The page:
U.S. military reports 2,688 sex assault claims in 2007
WASHINGTON - The U.S. military recorded 2,688 cases of sexual assault involving its staff last year, 60 percent of which were allegations of rape, a Department of Defense report said Friday.
The majority of the cases -- 72 percent -- involved military victims, the report covering the period from October 2006 to September 2007 said.
Investigations resulted in 181 courts martial, while 201 cases resulted in non-judicial punishment and 218 cases led to administrative action or discharges.
Some 1,040 completed probes resulted in no action, either due to insufficient evidence or because those responsible were civilians, foreigners or unidentified.
A total of 112 reports of sexual assault were reported among forces serving in Iraq, and 19 cases among those serving in Afghanistan.
Among complaints by military staff, where the alleged victim agreed to an outside criminal investigation, 868 (57 percent) reported rape, 91 forcible sodomy -- defined as anal or oral sex -- and 551 indecent assault.
Of the 705 cases where victims asked to remain anonymous and for no further action to be taken, 489 (69 percent) involved rape, 39 alleged forcible sodomy and 125 indecent assault.
The report also recorded allegations by civilians against members of the military. Of a total of 574 cases reported last year, 391 involved rape, 33 forcible sodomy and 150 indecent assault.
Direct comparisons cannot be made with last year's figures because the department has since changed the reporting period from the calendar year to the fiscal year. However, the report notes the figures have remained broadly stable.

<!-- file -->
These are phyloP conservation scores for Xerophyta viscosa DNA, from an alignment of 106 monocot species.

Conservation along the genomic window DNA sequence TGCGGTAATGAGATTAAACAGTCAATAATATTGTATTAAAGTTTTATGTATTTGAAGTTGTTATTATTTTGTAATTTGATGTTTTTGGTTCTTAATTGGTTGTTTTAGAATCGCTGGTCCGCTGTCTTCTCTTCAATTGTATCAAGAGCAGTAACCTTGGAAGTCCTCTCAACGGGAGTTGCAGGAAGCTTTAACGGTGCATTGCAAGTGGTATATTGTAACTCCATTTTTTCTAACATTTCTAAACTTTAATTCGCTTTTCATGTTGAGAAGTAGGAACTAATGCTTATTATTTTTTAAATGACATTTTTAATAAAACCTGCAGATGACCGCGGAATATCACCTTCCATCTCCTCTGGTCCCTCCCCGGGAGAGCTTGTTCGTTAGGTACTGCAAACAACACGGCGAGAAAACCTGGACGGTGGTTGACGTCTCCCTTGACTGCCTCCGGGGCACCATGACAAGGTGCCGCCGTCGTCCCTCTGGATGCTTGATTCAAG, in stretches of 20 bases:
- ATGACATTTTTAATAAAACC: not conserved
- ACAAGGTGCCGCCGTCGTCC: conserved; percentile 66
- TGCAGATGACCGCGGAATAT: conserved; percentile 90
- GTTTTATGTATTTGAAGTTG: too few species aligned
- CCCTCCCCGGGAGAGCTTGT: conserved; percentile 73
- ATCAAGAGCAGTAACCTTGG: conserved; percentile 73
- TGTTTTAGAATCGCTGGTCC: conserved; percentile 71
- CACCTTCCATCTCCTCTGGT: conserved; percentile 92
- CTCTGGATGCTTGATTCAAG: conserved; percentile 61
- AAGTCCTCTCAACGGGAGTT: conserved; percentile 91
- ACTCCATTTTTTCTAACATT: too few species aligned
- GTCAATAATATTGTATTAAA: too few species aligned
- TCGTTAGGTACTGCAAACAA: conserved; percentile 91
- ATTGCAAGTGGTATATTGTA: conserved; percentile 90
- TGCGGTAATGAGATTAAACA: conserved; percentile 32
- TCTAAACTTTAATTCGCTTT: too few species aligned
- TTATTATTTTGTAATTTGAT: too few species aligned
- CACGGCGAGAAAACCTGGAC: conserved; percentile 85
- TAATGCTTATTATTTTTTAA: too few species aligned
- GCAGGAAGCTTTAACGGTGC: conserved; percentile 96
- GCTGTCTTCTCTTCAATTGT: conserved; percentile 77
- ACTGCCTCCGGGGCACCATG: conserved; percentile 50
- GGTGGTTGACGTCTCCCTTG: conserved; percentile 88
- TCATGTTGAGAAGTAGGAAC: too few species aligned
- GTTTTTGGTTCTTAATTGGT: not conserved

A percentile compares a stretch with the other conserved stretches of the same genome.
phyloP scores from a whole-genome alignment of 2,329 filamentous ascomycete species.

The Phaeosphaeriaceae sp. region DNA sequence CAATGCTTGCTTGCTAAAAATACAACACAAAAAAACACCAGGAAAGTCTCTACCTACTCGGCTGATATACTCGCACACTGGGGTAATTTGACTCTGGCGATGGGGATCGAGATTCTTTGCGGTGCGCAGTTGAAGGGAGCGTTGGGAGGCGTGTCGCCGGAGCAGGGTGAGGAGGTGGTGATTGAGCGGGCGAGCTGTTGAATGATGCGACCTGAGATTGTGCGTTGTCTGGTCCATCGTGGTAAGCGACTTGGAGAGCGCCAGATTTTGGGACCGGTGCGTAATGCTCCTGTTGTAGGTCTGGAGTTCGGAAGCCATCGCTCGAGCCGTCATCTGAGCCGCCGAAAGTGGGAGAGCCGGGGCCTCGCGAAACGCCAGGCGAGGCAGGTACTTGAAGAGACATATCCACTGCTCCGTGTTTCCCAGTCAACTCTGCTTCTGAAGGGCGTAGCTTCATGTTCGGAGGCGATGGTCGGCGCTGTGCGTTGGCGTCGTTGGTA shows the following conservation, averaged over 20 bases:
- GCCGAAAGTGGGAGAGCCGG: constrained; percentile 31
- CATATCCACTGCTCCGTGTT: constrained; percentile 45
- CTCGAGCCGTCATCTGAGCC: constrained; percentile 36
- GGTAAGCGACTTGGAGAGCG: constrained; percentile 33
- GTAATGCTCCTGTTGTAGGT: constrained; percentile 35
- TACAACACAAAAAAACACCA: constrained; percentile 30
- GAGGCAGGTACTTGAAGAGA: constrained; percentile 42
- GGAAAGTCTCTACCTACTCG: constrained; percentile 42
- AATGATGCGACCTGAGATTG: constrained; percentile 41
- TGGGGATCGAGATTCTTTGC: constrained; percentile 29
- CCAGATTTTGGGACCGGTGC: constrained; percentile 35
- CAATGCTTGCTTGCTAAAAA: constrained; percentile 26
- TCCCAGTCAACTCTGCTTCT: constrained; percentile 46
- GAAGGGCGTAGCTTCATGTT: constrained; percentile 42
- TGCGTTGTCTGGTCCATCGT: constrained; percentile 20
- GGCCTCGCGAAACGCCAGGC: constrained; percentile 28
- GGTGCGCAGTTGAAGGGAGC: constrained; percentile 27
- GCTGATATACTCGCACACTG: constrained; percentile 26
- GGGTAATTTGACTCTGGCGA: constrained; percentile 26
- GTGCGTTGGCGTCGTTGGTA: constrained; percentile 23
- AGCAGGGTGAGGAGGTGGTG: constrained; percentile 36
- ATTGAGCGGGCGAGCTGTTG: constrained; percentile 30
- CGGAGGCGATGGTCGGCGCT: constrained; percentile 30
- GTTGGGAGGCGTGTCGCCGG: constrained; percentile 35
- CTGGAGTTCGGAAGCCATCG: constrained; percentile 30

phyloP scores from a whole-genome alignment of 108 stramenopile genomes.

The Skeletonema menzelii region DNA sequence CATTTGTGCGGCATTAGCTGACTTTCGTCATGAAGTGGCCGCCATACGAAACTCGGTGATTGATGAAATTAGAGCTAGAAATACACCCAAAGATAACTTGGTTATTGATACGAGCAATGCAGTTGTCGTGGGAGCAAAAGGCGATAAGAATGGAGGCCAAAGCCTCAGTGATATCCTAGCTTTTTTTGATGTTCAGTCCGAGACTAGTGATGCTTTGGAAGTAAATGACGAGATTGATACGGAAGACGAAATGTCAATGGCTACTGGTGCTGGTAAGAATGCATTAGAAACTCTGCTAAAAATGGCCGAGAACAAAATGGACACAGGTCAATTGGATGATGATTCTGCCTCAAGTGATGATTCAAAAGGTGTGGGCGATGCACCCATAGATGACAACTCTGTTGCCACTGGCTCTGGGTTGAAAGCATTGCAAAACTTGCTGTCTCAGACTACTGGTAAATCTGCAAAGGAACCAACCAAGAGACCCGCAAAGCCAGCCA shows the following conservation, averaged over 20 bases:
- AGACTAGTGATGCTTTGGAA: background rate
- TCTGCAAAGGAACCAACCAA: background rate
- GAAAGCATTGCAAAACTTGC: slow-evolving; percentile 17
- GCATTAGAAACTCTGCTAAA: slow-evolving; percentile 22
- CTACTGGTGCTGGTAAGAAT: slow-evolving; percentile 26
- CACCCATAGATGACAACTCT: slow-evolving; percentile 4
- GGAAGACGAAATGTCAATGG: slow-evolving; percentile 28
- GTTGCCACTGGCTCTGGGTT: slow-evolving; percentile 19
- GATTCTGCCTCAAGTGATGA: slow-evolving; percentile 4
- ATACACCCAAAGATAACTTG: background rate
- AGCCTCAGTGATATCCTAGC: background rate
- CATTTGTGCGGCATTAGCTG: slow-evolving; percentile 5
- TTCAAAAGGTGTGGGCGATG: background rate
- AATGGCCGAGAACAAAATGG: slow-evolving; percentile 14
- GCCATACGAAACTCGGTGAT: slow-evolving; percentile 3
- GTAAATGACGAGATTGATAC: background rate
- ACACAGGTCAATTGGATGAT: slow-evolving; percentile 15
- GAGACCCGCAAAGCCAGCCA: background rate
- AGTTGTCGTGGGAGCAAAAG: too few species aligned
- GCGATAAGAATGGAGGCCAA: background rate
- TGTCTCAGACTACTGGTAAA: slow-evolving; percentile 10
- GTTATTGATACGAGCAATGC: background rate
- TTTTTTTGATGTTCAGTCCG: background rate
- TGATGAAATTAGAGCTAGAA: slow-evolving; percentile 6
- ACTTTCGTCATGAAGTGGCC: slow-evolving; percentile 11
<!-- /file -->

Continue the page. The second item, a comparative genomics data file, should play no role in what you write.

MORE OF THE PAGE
"The Department of Defense remains committed to eliminating sexual assault from military service," it said, citing a "robust" prevention and response policy, improved reporting procedures, better training and increased care provision.
A Department of Defense survey also released Friday revealed that 34 percent of women on active duty and six percent of men have experienced sexual harrassment, while 6.8 percent of women and 1.8 percent of men experienced unwanted sexual contact.
The problem was more widespread among women serving in the army, as was the problem of sexual discrimination, while unwanted sexual advances among men were more common in the navy, the 2006 gender relations survey reveals.
The majority of respondents who said they had had unwanted sexual contact did not report it, mainly because they felt uncomfortable doing so.
However, the vast majority were aware of complaint procedures and most expected reports of sexual harassment to be taken seriously. Some 93 percent also said they had received training on the subject in the past year.